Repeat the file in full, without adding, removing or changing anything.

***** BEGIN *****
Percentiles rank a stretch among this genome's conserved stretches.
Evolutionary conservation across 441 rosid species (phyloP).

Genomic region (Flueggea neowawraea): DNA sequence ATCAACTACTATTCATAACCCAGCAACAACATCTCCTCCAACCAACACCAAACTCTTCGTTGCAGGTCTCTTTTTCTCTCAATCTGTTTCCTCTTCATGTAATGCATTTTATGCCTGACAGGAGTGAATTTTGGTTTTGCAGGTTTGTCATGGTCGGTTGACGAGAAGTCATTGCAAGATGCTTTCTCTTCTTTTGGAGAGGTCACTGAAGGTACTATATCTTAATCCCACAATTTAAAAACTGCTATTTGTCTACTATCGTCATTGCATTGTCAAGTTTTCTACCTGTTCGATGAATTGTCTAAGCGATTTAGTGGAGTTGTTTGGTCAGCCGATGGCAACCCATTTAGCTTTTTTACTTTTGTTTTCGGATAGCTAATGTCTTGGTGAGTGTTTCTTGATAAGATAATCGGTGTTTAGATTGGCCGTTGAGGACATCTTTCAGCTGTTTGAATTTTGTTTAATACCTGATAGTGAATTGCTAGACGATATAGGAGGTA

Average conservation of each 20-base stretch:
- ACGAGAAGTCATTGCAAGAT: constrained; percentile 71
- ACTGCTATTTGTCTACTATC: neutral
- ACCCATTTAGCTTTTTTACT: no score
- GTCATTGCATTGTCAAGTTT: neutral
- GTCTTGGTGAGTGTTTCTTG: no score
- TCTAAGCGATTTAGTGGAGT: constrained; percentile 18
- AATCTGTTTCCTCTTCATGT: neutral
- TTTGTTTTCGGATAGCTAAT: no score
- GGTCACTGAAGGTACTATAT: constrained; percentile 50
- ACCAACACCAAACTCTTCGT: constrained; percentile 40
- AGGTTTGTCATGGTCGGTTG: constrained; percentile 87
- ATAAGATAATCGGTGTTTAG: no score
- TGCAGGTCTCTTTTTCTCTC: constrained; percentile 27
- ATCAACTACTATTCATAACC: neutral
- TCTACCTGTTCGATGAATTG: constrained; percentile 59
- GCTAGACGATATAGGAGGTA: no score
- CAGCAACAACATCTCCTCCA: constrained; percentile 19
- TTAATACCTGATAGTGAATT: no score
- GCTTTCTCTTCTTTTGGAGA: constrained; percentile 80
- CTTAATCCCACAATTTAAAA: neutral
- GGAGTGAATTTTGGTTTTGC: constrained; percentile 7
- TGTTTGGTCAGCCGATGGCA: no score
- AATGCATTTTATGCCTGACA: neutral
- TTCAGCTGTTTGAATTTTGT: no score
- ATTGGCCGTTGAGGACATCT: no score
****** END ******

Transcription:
Percentiles rank a stretch among this genome's conserved stretches.
Evolutionary conservation across 441 rosid species (phyloP).

Genomic region (Flueggea neowawraea): DNA sequence ATCAACTACTATTCATAACCCAGCAACAACATCTCCTCCAACCAACACCAAACTCTTCGTTGCAGGTCTCTTTTTCTCTCAATCTGTTTCCTCTTCATGTAATGCATTTTATGCCTGACAGGAGTGAATTTTGGTTTTGCAGGTTTGTCATGGTCGGTTGACGAGAAGTCATTGCAAGATGCTTTCTCTTCTTTTGGAGAGGTCACTGAAGGTACTATATCTTAATCCCACAATTTAAAAACTGCTATTTGTCTACTATCGTCATTGCATTGTCAAGTTTTCTACCTGTTCGATGAATTGTCTAAGCGATTTAGTGGAGTTGTTTGGTCAGCCGATGGCAACCCATTTAGCTTTTTTACTTTTGTTTTCGGATAGCTAATGTCTTGGTGAGTGTTTCTTGATAAGATAATCGGTGTTTAGATTGGCCGTTGAGGACATCTTTCAGCTGTTTGAATTTTGTTTAATACCTGATAGTGAATTGCTAGACGATATAGGAGGTA

Average conservation of each 20-base stretch:
- ACGAGAAGTCATTGCAAGAT: constrained; percentile 71
- ACTGCTATTTGTCTACTATC: neutral
- ACCCATTTAGCTTTTTTACT: no score
- GTCATTGCATTGTCAAGTTT: neutral
- GTCTTGGTGAGTGTTTCTTG: no score
- TCTAAGCGATTTAGTGGAGT: constrained; percentile 18
- AATCTGTTTCCTCTTCATGT: neutral
- TTTGTTTTCGGATAGCTAAT: no score
- GGTCACTGAAGGTACTATAT: constrained; percentile 50
- ACCAACACCAAACTCTTCGT: constrained; percentile 40
- AGGTTTGTCATGGTCGGTTG: constrained; percentile 87
- ATAAGATAATCGGTGTTTAG: no score
- TGCAGGTCTCTTTTTCTCTC: constrained; percentile 27
- ATCAACTACTATTCATAACC: neutral
- TCTACCTGTTCGATGAATTG: constrained; percentile 59
- GCTAGACGATATAGGAGGTA: no score
- CAGCAACAACATCTCCTCCA: constrained; percentile 19
- TTAATACCTGATAGTGAATT: no score
- GCTTTCTCTTCTTTTGGAGA: constrained; percentile 80
- CTTAATCCCACAATTTAAAA: neutral
- GGAGTGAATTTTGGTTTTGC: constrained; percentile 7
- TGTTTGGTCAGCCGATGGCA: no score
- AATGCATTTTATGCCTGACA: neutral
- TTCAGCTGTTTGAATTTTGT: no score
- ATTGGCCGTTGAGGACATCT: no score